When I was first diagnosed with fibromyalgia and went to the doctor with a few painful bumps, I was greeted with disbelief.
My doctors thought I had a bacterial infection, but I had never even heard of the term.
I was told that I had “the flu” (an idiom coined by one of my patients), that I could have anaphylaxis, or something else worse.
“The flu is an illness that affects just about everybody,” my doctor said, before turning my symptoms into a mental health diagnosis.
The next time I was at the doctor, I explained that I was suffering from chronic fatigue syndrome (CFS) and that I needed to go to a doctor immediately.
My doctor recommended a visit to a podiatrist to get a CT scan.
The first CT scan was too early to get me a new one, but my doctor was willing to wait until I had more time.
As the days passed, I began to realize that I wasn’t alone in my fatigue and fatigue-related problems.
My symptoms were all over the map.
I could walk and talk, but not very well.
I couldn’t hold a conversation without getting lost.
And I couldn.
But I wasn’ t alone.
The symptoms didn’t just appear to be due to fatigue.
When I started taking hormones, I also began noticing symptoms like: anxiety, low mood, depression, and stress.
And as I started getting a better handle on my symptoms, I became even more worried about my mental health.
So I started calling a psychologist and began seeking professional help.
In my case, that meant calling a friend.
My friend was not only a trained health educator, but she also knew my condition.
She had worked with me on my physical and mental health, and she was well-versed in the transgender community.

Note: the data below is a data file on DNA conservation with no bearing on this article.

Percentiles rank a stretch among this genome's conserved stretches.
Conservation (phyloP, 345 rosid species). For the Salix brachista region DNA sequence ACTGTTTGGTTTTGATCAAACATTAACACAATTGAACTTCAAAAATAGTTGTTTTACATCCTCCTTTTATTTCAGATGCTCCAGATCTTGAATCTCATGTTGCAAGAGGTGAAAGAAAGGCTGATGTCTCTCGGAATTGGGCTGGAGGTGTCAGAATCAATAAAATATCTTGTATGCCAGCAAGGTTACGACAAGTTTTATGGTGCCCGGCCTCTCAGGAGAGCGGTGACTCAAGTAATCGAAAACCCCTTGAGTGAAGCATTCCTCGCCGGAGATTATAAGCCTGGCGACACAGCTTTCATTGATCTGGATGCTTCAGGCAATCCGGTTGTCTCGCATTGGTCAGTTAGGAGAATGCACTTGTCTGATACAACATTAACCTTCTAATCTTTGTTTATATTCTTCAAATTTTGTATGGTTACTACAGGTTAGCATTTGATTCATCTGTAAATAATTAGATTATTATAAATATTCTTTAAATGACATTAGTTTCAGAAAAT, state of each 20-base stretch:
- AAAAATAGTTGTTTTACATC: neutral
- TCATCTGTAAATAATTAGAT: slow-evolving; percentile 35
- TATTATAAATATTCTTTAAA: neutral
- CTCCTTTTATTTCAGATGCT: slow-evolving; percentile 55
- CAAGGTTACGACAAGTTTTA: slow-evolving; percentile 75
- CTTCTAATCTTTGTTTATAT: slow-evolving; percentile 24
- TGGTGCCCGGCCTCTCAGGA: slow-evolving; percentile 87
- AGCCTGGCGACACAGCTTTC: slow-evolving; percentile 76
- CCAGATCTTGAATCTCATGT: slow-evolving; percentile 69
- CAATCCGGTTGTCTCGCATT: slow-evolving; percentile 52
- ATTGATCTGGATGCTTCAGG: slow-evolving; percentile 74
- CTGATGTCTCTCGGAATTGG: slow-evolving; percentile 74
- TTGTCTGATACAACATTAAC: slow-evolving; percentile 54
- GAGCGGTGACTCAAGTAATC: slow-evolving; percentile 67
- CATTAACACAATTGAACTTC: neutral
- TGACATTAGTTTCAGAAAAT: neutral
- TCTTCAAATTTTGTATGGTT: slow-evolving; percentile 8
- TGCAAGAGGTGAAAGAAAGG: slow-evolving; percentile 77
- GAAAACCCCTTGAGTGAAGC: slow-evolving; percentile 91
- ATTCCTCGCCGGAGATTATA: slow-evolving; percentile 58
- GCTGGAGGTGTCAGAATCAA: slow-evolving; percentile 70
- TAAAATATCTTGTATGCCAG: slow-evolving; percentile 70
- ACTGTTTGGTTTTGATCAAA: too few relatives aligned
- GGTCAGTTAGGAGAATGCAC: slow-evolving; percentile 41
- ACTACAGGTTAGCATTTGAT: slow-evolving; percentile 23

She and her partner, a transgender woman, had begun a relationship with a transgender man in the past and they decided to get together to get their health insurance covered.
They had to be careful about taking hormones and have their health monitored and insured by a doctor.
The insurance companies would pay for those costs, but they would also cover the cost of having my doctor do a pelvic exam, which would include my exam, my CT scan, and my physical.
The doctors who did the pelvic exam had to take my insurance, too, and the insurance companies weren’t interested in covering it.
So my friend and I got together and decided to try and figure out a way to get my insurance covered so we could have a physical and get my hormone shots and hormones covered.
We talked with a lot of people in our local transgender community, including my friend’s partner, and we found a couple who worked at the insurance company and had a referral to a private insurance company in Texas.
We called them and explained the situation.
They agreed to pay for the $150 we needed to pay the insurance for the pelvic exams.
We were then able to buy a new insurance policy, with the promise of coverage for our hormones and hormones shots.
Our insurance provider was willing and able to cover our hormones, and they paid for the entire $150.
But it didn’t stop there.
They told us they would cover our insurance costs for the physical as well, but that they would have to cover all of our other medical care, including the CT scan and all the tests that would take place during that exam.
It was clear that my health insurance provider had no idea what the hell I was dealing with.
As we continued to get medical tests and procedures done, I started to get worried about what my future looked like.
I started having flashbacks about the surgeries I had gone through, wondering what would happen if I got them again.
And then one day I received an email from my insurance provider, offering to cover the entire cost of my pelvic exam.
This sounded like a great deal, but the insurance provider told me that my insurance would not cover anything else.
We could keep our insurance coverage for the exam.
The doctor was able to do the pelvic test, and all that we needed was the CT.
So, after all that was covered, I called my insurance company.
My insurance company called me back to let me know that the doctor had agreed to cover my exam.
But there was one catch: I needed the scan to be done in my own home, so I could pay for my surgery.
My insurer did not want me to pay out of pocket for a CT that could be done at home.
So it asked for a deposit, which I paid and was able get it done at my own expense.
The rest of the insurance plan did not cover the physical, but it covered all of the drugs and treatments I was receiving, including hormones and my treatment for CFS.
But my insurance plan was not satisfied with that.
So instead of getting the CT done at a doctor’s office, I had to go through a private company to get it